Endocrine. 2020 Mar 23. doi: 10.1007/s12020-020-02259-8. [Epub ahead of print]
The effect of subclinical hyperthyroidism (SH) on bone mineral density (BMD) remains unclear, as do the linking mechanisms. This review aims to investigate the relationship between SH and bone loss in terms of the gender-dependent effects of SH on BMD.
The PUBMED, EMBASE, OVID, MEDLINE, SINOMED and COCHRANE LIBRARY databases (inception to August 12, 2019) were searched for cohort studies investigating the effects of SH on BMD. Eligible studies were subjected to qualitative and quantitative analysis using a random-effects model meta-analysis with the Cochrane systematic evaluation method.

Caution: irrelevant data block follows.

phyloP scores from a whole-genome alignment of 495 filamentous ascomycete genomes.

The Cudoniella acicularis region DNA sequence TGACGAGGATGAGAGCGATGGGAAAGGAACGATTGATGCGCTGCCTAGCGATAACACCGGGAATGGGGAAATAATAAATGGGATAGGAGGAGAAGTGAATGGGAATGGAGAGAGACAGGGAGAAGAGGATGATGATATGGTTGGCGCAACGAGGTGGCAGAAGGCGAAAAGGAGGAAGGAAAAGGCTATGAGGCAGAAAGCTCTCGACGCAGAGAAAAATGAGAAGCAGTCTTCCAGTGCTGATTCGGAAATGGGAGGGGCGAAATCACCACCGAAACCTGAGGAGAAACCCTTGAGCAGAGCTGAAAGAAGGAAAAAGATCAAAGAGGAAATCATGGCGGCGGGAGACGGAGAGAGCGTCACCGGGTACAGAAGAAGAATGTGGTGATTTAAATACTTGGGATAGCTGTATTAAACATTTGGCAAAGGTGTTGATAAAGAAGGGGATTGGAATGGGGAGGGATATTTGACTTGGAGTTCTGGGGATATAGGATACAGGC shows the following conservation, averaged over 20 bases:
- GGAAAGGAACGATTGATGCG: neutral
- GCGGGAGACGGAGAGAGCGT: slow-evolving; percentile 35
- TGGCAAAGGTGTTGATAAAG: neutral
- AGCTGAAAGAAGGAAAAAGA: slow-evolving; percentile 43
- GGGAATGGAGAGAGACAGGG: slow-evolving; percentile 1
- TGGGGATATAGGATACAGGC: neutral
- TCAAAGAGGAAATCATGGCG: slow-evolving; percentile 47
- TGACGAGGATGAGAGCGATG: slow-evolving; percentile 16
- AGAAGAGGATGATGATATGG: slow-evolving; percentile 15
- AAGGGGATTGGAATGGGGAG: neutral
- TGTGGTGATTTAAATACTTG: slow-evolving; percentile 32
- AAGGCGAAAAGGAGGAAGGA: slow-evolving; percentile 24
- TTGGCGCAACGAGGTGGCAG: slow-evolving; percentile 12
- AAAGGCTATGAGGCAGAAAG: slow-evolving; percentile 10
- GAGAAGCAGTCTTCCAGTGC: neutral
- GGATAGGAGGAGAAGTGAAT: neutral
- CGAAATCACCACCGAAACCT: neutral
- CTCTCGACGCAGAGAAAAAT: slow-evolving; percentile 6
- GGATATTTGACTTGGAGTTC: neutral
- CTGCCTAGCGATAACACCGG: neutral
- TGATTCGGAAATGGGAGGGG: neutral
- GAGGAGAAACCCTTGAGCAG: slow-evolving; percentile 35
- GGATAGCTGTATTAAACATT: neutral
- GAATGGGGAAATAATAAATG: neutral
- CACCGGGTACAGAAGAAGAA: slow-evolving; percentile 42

Twelve cohort studies involving 275,086 participants who were followed for 3 months to 13 years were included based on predefined inclusion and exclusion criteria. The results indicated that SH did not affect lumbar spine BMD in females or males. However, a significant reduction in femoral neck BMD was observed in females, but not in males. Further, there was a significant increase in hip fractures events in both females and males with SH.
The present findings indicate that SH is significantly associated with hip fracture risk, and therefore, it is important to assess the risk of fractures in patients with SH. Future studies should focus on methods for accurately determining this risk in patients with SH and providing them with timely and efficient diagnosis and treatment.